Sunday, March 15, 2009

Joint Custody and the Rights of the Child

The basic goal of joint custody is not protecting the parents, it is protecting children by preserving their natural attachments to their parents. Beck v. Beck states that:

At the root of the joint custody arrangement is the assumption that children in a unified family setting develop attachments to both parents and the severance of either of these attachments is contrary to the child’s best interest. 86 N.J. 487 (1981)

Sole custody not only violates the rights of both parents to be considered equal before the Law, but also violates the rights of the child. New Jersey adopted the Bill of Rights of Children from decisions of the Wisconsin Supreme Court and the Family Court of Milwaukee County. Among the rights of children mentioned in there, right number ten affirms that children have:

The right to recognition that children involved in a divorce are always disadvantaged parties and that the law must take affirmative steps to protect their welfare… (N.J.S.A. 4:10-11)

Trying to see things from children’s point of view, trying to get for them what they need and crave, should be the primordial task of any court. By awarding sole physical custody, the Court evaded this responsibility disregarding that:

…the paramount consideration of any Court is (…) to insure the safety, happiness, physical, mental, and moral welfare of children. In evaluating this concern, the Court must “strain every effort to attain for the child the love and affection of both parties rather than one.” (New Jersey Practice. Family Law & Practice, p. 445)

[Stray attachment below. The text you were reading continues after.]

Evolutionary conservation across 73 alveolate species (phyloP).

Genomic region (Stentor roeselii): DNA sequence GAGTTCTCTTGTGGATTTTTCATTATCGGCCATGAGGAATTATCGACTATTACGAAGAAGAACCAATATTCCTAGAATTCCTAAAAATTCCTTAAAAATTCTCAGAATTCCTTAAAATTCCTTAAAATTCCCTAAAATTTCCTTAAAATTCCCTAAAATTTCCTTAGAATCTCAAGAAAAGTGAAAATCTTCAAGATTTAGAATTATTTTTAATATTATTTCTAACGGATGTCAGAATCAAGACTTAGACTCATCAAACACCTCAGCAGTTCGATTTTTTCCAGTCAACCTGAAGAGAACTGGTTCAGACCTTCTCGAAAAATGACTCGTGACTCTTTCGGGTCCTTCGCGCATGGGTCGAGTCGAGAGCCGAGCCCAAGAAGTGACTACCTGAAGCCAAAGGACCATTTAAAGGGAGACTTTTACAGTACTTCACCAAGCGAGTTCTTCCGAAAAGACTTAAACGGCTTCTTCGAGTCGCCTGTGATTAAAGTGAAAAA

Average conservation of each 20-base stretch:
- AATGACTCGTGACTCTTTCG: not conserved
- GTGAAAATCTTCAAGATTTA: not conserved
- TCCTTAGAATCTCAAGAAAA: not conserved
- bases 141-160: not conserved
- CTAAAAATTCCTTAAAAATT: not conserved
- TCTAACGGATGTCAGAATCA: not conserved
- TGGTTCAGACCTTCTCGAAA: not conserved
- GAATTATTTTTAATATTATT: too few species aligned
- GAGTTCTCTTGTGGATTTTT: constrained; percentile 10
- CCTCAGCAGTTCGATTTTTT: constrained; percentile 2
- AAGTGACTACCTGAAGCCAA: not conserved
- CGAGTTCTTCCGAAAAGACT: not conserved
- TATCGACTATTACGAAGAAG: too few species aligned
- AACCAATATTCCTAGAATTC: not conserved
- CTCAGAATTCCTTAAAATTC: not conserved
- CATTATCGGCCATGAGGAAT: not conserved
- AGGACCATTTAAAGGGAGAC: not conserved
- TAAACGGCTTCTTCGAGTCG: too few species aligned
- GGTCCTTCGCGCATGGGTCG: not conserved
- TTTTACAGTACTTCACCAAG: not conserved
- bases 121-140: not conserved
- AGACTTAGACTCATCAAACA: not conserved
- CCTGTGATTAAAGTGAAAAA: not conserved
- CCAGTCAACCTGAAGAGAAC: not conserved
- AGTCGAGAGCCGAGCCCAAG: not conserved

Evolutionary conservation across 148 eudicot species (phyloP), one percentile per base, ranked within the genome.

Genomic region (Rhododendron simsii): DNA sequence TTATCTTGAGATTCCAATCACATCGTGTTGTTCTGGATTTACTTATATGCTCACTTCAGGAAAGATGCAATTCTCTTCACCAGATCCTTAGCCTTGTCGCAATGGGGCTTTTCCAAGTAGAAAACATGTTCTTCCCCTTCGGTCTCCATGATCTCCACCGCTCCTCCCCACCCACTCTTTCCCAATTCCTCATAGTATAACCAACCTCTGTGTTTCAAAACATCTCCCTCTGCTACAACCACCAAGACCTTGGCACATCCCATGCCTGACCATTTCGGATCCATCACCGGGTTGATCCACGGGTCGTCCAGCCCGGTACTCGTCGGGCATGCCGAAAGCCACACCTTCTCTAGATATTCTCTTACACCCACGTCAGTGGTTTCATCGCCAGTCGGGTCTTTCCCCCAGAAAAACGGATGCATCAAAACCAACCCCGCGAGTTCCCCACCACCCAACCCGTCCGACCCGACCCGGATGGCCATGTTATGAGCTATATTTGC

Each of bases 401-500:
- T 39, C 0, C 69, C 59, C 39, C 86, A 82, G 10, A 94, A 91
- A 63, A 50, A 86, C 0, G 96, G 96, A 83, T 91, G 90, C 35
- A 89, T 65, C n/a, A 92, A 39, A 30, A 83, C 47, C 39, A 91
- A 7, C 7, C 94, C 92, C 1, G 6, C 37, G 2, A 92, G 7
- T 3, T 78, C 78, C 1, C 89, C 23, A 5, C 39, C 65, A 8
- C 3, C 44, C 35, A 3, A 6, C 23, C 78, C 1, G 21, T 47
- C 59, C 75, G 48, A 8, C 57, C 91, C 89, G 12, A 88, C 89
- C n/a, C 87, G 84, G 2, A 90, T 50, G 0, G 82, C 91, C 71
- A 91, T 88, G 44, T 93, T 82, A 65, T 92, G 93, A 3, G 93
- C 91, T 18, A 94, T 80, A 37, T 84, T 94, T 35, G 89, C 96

The court should try since the very beginning of its procedures to award joint custody, if not for the parents, for the child who is the most vulnerable party of this painful process.

Fighting for our children is more than fighting for equality between men and women. Our fight is the fight for the rights of our children. That is why we cannot afford to give up. Our children are waiting.


  1. Thank you for this article. Fathers’ right to be a meaningful part of their children’s lives, have been eroded to the point of non-existence. My research suggests that this is a phenomenon consistent throughout the industrialized nations. Children who are alienated from their fathers are more likely later in life to have emotional/behavioral problems, suffer from depression, drop out of school, fail in their jobs, and suffer from other social problems. I invite you to visit my site devoted to raising awareness on this growing problem:

  2. Thank you for your comment. It is always good to meet other fathers that are fighting for our kids. Take care.